Keep mothers happy and we all live.
"Healthy women are the foundation upon which all of the Millennium Development Goals (MDGs) stand,” United Nations Deputy Secretary-General Asha Rose Migiro said during a working dinner on maternal health held in New York last Wednesday.
Yet of the eight Millennium Development Goals (MDGs), Goal 5 on maternal health has advanced the least.
MDG 5 aims to drastically reduce maternal mortality ratio by three quarters by 2015. Women all over the world die due to complications during pregnancy and childbirth at a rate of one per minute.
Migiro called for investing more on women to “break the cycle of poverty.”
“We must do so because healthy women are the answer to solving many of the world’s most complex and pressing problems: poverty, hunger, disease, and political instability,” she said. “When women have access to family planning, they typically have smaller, healthier families. When women are healthy, and their rights are protected, they are more productive. They generate income, which helps build strong communities and societies."
UN Secretary-General Ban Ki-moon also announced that there will be a Joint Action Plan that will involve governments, foundations, the corporate sector, and civil society to accelerate progress for women and children health.
But the World Health Organization (WHO) also reported today that India, China, Rwanda, Ethiopia and Tanzania are making huge progress in combating maternal and child birth deaths.
In a recent study by Lancet, a British Medical Journal, the number of women dying in childbirth worldwide “had fallen dramatically” due to progress made in six countries including Afghanistan and India. The paper released last Sunday showed that the number of women who died in pregnancy or childbirth had dropped by over 35 percent in 28 years.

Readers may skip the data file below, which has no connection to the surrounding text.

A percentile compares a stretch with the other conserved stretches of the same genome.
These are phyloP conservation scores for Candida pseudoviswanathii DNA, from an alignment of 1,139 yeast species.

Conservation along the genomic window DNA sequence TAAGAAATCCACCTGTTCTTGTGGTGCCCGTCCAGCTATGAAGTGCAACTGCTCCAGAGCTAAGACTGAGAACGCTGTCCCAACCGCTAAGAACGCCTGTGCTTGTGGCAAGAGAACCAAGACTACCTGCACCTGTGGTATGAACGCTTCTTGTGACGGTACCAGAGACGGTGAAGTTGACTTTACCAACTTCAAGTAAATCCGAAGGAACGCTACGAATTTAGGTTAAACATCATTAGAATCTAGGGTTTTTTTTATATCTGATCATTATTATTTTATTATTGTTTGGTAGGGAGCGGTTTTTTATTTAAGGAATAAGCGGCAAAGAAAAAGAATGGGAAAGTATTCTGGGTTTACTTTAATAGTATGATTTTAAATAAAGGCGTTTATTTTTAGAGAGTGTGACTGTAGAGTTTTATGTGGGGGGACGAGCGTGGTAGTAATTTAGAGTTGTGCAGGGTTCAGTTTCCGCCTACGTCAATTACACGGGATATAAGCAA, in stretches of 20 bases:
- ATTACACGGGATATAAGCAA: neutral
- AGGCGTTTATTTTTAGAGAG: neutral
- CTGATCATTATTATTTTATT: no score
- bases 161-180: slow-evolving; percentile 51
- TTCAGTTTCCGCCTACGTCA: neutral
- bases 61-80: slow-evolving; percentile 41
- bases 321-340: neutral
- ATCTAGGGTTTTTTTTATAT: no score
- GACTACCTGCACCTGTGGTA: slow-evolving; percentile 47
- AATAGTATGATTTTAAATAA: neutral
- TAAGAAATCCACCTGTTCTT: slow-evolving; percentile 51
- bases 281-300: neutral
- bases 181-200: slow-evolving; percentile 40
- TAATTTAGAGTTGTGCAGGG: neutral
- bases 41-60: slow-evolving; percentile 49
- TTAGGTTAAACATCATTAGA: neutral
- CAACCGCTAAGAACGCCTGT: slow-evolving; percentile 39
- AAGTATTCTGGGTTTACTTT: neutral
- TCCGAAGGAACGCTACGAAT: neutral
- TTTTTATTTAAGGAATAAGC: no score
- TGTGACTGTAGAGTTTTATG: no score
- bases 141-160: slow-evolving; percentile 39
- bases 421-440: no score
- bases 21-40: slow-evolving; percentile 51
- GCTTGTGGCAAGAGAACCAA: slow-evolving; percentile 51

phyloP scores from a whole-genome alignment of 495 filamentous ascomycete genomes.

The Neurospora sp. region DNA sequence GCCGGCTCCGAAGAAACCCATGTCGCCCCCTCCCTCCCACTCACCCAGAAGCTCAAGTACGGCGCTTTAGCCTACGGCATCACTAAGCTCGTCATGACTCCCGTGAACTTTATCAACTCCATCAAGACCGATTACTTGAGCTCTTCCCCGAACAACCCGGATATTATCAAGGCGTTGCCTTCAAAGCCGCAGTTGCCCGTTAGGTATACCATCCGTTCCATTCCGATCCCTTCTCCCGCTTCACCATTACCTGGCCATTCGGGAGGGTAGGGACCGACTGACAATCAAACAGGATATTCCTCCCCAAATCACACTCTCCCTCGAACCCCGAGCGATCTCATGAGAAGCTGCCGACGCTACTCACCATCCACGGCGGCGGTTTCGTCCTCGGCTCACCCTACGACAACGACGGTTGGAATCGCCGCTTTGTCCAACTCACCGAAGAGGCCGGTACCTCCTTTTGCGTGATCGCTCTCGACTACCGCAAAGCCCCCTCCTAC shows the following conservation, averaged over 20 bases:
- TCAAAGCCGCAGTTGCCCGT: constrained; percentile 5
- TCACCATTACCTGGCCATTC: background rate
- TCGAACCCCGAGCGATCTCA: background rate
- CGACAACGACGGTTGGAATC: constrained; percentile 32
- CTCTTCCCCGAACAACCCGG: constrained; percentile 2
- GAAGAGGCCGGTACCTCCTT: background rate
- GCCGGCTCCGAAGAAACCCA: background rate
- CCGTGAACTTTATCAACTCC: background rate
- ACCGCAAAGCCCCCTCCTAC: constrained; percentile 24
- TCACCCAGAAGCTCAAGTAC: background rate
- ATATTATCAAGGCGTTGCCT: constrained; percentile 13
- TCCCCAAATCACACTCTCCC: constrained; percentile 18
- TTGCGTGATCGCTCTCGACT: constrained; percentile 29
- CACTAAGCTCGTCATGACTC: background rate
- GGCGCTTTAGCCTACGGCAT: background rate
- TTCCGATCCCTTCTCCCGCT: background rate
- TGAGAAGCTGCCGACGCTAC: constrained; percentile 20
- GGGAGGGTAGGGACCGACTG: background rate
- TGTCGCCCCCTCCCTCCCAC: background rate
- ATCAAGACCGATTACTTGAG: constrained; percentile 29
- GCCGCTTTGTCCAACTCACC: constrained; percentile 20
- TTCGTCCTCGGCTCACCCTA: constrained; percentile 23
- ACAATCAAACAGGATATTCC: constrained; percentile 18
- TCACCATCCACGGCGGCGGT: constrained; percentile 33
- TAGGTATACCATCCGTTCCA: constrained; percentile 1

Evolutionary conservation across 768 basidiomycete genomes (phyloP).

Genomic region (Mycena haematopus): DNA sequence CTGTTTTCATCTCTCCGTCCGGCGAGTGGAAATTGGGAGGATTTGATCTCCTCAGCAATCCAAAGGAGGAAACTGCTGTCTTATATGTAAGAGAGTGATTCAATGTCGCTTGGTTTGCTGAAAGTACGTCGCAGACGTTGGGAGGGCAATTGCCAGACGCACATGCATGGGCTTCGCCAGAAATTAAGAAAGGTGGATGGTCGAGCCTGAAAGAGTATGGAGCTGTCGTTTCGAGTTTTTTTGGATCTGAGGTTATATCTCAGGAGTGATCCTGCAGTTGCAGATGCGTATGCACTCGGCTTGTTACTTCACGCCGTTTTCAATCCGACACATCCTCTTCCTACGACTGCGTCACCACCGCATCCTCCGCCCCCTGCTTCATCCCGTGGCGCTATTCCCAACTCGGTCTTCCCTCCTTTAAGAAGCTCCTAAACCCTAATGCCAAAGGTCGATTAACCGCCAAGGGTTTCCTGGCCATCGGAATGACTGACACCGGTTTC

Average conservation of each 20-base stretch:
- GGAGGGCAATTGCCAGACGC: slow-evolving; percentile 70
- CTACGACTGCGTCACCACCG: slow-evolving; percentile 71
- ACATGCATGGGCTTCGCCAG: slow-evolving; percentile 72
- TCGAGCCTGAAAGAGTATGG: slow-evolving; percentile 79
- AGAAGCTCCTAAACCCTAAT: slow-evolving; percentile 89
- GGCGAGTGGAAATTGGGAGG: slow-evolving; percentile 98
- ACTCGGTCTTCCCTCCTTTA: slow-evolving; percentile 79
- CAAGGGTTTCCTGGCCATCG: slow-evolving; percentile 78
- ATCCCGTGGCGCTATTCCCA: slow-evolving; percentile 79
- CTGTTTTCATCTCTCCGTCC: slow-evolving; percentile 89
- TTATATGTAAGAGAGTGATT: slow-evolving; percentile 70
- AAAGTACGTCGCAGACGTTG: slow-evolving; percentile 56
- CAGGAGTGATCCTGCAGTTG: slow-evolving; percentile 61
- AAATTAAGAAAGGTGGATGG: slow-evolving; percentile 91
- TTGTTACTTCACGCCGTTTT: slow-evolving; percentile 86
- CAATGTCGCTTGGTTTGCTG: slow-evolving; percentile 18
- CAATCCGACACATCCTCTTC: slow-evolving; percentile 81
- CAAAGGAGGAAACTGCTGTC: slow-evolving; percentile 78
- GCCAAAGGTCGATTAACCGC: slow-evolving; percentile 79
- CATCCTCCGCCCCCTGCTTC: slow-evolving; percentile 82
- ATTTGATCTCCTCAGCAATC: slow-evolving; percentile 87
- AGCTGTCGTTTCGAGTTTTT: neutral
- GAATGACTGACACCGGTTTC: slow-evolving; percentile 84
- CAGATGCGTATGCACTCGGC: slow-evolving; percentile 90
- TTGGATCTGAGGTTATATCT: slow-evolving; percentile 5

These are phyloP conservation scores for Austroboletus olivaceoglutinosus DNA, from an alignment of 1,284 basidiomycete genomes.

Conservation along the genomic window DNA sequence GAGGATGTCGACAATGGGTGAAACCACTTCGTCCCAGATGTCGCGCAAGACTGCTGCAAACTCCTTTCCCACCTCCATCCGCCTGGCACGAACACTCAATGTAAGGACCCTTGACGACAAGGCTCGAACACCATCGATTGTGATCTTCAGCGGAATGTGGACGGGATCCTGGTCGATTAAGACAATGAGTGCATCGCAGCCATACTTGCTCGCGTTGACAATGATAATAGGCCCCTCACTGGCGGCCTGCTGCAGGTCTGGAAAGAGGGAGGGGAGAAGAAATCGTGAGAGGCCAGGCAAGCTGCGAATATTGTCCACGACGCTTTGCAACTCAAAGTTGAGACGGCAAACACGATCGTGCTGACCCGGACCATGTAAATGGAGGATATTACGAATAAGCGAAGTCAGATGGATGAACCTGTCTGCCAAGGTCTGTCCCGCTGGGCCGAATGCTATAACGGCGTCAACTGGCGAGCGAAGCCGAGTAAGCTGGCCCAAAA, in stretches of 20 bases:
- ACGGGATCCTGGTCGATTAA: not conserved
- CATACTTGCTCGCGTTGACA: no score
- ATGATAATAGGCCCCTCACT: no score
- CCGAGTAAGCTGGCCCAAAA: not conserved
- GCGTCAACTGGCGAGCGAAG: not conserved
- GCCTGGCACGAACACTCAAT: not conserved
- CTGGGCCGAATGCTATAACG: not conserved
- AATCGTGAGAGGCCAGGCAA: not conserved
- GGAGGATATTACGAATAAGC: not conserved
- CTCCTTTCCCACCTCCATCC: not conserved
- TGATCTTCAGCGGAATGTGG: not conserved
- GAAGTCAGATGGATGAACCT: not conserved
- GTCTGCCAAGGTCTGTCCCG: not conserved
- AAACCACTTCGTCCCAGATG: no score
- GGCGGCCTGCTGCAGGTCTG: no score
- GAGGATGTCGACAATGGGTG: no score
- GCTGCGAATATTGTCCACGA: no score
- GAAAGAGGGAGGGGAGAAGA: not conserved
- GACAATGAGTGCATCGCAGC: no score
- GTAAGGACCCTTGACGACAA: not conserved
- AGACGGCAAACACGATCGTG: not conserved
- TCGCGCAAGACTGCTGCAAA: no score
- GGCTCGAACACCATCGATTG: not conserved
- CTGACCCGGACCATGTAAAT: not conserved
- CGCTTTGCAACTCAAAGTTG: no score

In the 1980s, for instance, India had the highest number of maternal deaths. From 1,080 deaths per 100,000 live births in the 80s, the figures are now down 395.
About 99 percent of the half a million maternal deaths every year occur in developing countries. UN said $20 billion would be needed every year between 2011 and 2015 to save women and children in developing countries from dying.
Why is achieving MDG 5 important?
- No mother should die giving life.
- When pregnancy is wanted, abortion is prevented.
- If a woman can plan the spacing of her children, she can plan her and her family’s life.
- Sexual and reproductive rights are human rights.
- Providing the young with right information and services helps them become more responsible.
- High population growth breeds poverty and inequality.
- The larger the population a country has, the greater will be the pressure on basic social services and on natural resources.
- Investing in population and reproductive health is cost-effective. (Source: UNFPA)
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